Post office closures and rural life


Sir, – I was interested to note claims by the Minister for Communications that people are going to Lidl and Aldi to have their pension cheques cashed, thus bypassing their local post offices and shops (“People going to Aldi and Lidl to blame for post office closures, -says Minister”, News, September 5th). Denis Naughten seems to be suggesting that this activity was one of the reasons for post office closures. This from a Minister who still seems to be suggesting that the State has in force a competitive tendering process for the provision of broadband services countrywide, although as far as I am aware, there remains only one interested provider in the field!

I have my doubts about the Minister’s claimed cheque cashing credit to the German retailers, as the last time I enquired whether I could obtain “cashback” at either of those retailers when paying for groceries via debit card, I was politely informed that that facility was not available. So it puzzles me how they could cash third-party pension cheques. – Yours, etc,




Co Wexford.

Sir, – Denis Naughten says rural communities had voted for the post office closures “with their own feet” by shopping in stores such as Lidl.

Is he aware that An Post is currently offering 5 per cent cashback on any purchases over €25 made at Lidl when using the An Post Smart Account debit card? – Yours, etc,



Co Wicklow.

Sir, – Denis Naughten is probably right in observing that rural people have voted “with their own feet” to bypass their local post office to use similar facilities near Aldi or Lidl. However, he should know from his own constituency in Co Roscommon that if the planning process permits people to build almost wherever they choose, then it is inevitable that they will bypass whatever facilities remain in their nearest village, as they will not be walking, but already in their car. – Yours, etc,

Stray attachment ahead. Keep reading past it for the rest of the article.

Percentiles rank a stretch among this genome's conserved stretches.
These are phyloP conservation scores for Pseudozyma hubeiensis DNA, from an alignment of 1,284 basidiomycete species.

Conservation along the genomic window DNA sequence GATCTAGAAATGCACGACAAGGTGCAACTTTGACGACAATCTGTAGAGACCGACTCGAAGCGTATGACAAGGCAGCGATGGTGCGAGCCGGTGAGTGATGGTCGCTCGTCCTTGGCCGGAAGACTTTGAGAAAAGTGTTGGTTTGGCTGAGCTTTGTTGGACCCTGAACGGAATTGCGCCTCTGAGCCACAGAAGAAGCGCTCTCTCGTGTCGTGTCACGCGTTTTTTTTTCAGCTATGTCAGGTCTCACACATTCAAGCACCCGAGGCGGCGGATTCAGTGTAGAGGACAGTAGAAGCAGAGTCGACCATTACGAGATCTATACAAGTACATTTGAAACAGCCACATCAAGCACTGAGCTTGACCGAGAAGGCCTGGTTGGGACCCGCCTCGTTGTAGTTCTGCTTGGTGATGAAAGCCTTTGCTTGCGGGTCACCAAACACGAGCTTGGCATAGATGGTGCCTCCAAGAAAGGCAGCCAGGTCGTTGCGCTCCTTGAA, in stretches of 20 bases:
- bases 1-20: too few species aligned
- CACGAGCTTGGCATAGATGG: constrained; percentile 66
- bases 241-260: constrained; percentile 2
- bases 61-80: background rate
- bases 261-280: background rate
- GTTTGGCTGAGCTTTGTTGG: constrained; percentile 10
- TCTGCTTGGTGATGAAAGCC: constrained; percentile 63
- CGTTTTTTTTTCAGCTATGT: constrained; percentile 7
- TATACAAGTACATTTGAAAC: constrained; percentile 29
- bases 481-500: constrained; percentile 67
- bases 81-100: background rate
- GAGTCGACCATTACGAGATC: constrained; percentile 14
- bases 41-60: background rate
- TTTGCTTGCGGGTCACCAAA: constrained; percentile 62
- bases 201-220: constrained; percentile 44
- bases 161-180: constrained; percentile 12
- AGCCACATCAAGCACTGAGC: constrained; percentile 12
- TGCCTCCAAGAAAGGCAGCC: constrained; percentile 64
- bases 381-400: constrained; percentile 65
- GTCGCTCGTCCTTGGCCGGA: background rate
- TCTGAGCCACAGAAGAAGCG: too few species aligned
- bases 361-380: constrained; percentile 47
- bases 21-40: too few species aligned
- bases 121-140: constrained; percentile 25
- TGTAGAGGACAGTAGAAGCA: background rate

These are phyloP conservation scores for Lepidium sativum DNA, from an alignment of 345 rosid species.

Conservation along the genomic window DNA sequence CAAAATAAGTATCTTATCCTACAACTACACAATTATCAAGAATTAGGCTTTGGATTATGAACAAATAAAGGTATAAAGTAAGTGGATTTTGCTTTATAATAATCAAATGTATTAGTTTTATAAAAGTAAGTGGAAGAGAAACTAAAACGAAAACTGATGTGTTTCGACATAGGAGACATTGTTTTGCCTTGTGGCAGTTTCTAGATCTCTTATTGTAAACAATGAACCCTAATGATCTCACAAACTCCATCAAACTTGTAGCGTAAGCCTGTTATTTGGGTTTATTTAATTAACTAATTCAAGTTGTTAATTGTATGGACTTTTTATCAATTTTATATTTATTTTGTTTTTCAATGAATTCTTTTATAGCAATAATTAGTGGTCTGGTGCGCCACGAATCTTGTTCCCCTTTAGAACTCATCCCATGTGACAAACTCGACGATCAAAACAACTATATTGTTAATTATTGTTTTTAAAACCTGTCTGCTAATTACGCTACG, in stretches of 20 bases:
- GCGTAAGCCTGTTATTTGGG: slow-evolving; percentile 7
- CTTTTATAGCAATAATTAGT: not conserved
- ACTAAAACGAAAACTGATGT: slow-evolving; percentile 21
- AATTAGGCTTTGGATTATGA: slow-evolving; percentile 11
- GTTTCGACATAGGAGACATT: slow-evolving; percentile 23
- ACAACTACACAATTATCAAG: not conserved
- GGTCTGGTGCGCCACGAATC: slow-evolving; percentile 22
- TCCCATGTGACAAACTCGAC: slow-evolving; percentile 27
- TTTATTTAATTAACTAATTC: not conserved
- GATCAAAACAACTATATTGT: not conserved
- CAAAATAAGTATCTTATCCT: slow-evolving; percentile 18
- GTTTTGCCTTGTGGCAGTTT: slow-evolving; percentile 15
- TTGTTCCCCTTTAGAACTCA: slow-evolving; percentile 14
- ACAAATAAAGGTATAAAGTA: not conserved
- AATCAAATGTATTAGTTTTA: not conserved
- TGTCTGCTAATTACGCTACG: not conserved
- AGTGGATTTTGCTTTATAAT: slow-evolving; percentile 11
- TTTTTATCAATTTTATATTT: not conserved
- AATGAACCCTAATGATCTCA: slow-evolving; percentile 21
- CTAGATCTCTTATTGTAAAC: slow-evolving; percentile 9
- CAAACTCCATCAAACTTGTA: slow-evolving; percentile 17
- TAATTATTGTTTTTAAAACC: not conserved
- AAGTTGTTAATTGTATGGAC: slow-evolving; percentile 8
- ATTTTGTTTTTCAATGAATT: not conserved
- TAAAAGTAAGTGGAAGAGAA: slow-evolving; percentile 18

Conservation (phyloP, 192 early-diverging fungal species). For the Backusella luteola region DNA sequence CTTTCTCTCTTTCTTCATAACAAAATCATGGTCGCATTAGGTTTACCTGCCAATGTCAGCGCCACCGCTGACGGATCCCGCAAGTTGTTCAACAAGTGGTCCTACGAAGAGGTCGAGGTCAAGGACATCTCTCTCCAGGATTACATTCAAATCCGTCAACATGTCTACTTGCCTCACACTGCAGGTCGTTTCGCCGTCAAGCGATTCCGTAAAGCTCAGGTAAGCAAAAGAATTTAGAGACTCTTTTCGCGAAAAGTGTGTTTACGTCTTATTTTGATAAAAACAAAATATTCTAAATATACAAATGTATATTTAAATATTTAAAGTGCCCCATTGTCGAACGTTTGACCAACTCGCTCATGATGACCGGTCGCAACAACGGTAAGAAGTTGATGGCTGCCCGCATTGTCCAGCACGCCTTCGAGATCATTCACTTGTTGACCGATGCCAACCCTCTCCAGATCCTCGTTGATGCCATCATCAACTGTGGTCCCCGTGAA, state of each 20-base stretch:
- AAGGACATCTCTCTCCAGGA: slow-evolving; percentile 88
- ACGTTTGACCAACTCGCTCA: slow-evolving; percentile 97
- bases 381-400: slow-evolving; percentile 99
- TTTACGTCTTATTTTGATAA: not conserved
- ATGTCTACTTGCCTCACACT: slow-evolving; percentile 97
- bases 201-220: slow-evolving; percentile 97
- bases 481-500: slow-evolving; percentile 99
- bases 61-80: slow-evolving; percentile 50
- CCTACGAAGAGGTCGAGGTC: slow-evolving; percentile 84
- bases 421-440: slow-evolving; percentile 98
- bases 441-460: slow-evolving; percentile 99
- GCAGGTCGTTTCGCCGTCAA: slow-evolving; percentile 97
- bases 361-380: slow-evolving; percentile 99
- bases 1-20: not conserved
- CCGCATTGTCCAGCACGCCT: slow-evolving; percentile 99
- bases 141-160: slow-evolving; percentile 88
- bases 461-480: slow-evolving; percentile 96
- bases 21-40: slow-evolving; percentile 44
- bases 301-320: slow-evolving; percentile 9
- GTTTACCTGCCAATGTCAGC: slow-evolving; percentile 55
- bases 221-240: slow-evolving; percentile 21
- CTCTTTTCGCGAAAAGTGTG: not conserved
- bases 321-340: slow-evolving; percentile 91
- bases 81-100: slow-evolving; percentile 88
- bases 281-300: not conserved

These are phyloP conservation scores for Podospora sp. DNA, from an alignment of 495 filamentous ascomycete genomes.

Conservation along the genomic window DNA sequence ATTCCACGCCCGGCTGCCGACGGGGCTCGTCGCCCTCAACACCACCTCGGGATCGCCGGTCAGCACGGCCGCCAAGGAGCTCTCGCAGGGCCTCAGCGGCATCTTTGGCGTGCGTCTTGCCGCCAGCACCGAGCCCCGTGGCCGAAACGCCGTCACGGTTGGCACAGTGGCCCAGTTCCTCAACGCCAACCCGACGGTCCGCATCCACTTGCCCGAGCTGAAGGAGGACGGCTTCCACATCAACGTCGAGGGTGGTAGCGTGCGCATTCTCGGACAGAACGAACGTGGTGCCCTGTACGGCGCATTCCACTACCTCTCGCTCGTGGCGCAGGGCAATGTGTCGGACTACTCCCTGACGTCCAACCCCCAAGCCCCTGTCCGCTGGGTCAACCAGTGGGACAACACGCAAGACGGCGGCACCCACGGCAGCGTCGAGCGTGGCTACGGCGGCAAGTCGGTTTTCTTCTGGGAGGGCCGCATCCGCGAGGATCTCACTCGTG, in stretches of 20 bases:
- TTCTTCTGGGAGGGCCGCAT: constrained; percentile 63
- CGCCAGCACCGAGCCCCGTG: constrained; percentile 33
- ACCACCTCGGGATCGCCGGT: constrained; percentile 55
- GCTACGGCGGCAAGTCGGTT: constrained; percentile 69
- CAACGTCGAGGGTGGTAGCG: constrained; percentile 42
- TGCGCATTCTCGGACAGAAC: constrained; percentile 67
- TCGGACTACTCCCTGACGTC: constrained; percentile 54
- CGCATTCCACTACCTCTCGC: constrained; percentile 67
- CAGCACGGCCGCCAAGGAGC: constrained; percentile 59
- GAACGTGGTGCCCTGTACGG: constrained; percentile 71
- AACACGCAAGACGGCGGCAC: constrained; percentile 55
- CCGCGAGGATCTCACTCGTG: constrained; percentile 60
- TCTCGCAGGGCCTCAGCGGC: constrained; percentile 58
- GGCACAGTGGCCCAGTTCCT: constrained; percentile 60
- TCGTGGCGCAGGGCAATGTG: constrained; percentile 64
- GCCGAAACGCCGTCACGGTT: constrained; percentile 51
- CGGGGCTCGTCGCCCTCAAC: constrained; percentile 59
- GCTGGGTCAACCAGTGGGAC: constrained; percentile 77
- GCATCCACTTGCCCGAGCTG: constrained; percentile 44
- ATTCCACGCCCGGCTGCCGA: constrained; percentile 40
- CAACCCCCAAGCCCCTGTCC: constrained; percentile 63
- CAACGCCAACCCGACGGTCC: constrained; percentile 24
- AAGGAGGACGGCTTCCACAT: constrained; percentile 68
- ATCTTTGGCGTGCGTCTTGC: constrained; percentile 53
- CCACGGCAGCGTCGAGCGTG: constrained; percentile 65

Co Roscommon.

Sir, – In assessing the level of postal services to be provided to rural communities, it is indicated that there would be a post office for every community of 500 people.

This sounds positive but in reality it has a significant degree of uncertainty. The problem arises from the definition of “community”. Is this a town, village, parish, cluster of houses or the catchment area of a GAA club? On the basis of census of population figures for towns, if a town had a population of, say, 475, would it not be reasonable to cast the net a bit wider and take in a few extra houses on the fringes? Then, might the population be assessed within a certain radius of the post office, say one or two kilometres?

The essential point is that, in the absence of precise advice as to what constitutes a “community”, this commitment is less helpful than it appears. – Yours, etc,



Dublin 3.